Question: Cockroaches tend to rest in groups and prefer dark areas

Cockroaches tend to rest in groups and prefer dark areas. In a study published in Science Magazine in November 2007, cockroaches were introduced to a brightly lit, enclosed area with two different available shelters, one darker than the other. Each time a group of cockroaches was put into the brightly lit area will be called a trial. When groups of 16 real cock roaches were put in a brightly lit area, in 22 out of 30 trials, all the cockroaches went under the same shelter. In the other 8 trials, some of the cockroaches went under one shelter and some under the other one.
Another group consisted of a mixture of real cockroaches and robot cockroaches (4 robots and 12 real cockroaches). The robots did not look like cockroaches but had the odor of male cockroaches, and they were programmed to prefer groups (and brighter shelters). There were 30 trials. In 28 of the trials, all the cockroaches and robots rested under the same shelter, and in 2 of the trials they split up.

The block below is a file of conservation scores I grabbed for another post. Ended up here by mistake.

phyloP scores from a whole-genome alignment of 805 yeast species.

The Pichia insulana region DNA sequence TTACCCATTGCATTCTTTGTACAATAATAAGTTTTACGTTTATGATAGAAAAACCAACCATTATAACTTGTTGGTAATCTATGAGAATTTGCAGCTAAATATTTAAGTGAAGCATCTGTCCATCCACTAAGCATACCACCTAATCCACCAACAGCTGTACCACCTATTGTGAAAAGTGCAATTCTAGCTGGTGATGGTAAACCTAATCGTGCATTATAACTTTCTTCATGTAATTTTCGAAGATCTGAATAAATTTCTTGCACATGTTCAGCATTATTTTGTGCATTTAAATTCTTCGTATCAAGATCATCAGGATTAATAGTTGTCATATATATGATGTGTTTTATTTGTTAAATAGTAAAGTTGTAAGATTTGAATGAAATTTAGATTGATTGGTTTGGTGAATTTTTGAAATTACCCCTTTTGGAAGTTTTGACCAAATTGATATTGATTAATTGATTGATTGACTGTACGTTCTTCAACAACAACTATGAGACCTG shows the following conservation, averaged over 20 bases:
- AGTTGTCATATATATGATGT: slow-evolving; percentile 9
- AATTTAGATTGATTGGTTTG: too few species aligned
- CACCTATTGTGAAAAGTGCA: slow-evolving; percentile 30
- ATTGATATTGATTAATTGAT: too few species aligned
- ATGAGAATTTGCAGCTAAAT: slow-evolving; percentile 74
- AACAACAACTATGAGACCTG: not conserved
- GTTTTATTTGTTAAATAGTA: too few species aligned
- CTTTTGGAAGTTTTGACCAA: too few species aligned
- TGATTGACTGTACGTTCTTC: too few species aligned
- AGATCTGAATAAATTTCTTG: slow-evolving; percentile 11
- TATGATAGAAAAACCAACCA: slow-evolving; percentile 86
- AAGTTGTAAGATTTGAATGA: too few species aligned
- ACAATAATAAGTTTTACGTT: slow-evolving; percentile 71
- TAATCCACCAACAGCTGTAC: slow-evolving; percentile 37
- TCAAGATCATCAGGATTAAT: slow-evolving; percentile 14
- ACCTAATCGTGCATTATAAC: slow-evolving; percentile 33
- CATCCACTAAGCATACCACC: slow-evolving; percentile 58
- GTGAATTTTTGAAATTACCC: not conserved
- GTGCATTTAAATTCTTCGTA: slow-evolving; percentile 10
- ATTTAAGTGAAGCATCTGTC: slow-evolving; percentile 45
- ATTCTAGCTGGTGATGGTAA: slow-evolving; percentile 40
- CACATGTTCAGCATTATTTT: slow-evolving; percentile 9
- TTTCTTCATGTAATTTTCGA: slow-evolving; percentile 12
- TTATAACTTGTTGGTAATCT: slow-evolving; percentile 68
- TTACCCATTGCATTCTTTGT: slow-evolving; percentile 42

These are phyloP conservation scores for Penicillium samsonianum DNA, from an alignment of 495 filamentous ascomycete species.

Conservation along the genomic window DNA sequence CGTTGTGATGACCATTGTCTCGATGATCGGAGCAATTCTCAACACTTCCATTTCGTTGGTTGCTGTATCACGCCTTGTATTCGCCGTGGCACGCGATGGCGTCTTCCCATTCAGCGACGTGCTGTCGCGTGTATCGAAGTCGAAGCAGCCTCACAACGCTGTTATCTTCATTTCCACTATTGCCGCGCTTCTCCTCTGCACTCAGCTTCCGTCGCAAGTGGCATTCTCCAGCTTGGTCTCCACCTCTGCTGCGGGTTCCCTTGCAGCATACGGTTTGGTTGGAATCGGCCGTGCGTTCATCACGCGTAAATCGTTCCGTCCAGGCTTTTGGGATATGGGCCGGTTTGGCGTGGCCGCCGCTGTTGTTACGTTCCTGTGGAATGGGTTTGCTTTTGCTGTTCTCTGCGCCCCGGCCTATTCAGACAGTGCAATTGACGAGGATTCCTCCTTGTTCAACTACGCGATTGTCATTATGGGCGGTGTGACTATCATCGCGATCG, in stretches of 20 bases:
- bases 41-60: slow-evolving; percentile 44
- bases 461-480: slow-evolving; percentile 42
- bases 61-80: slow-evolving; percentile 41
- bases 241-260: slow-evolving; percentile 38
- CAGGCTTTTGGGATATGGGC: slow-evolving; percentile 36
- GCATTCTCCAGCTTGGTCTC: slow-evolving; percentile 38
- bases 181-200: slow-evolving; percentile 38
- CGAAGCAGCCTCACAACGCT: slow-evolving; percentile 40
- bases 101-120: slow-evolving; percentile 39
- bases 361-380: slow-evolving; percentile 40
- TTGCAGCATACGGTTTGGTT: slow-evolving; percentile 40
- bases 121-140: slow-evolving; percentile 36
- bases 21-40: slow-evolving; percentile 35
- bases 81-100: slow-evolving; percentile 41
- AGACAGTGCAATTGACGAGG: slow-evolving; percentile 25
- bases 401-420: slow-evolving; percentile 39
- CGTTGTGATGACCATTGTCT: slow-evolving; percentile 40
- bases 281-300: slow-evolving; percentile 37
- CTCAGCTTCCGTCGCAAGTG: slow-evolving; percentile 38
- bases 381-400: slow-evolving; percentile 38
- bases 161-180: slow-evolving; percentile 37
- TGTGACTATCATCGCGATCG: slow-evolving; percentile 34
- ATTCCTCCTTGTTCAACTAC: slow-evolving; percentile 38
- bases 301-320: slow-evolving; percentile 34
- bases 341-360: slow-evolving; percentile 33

Is the inclusion of robots associated with whether they all went under the same shelter? To answer the following questions, assume the cockroaches are a random sample of all cockroaches.
a. Use a chi-square test for homogeneity with a significance level of 0.05 to see whether the presence of robots is associated with whether roaches went into one shelter or two.
b. Repeat the question using Fisher's Exact Test. (If your software will not perform the test for you, search for Fisher's Exact Test on the Internet to do the calculations.) Conduct a two-sided hypothesis test so that the test is consistent with the test in part a.
c. Compare the p-values and conclusions from part a and part b. Which statistical test do you think is the better procedure in this case? Why?

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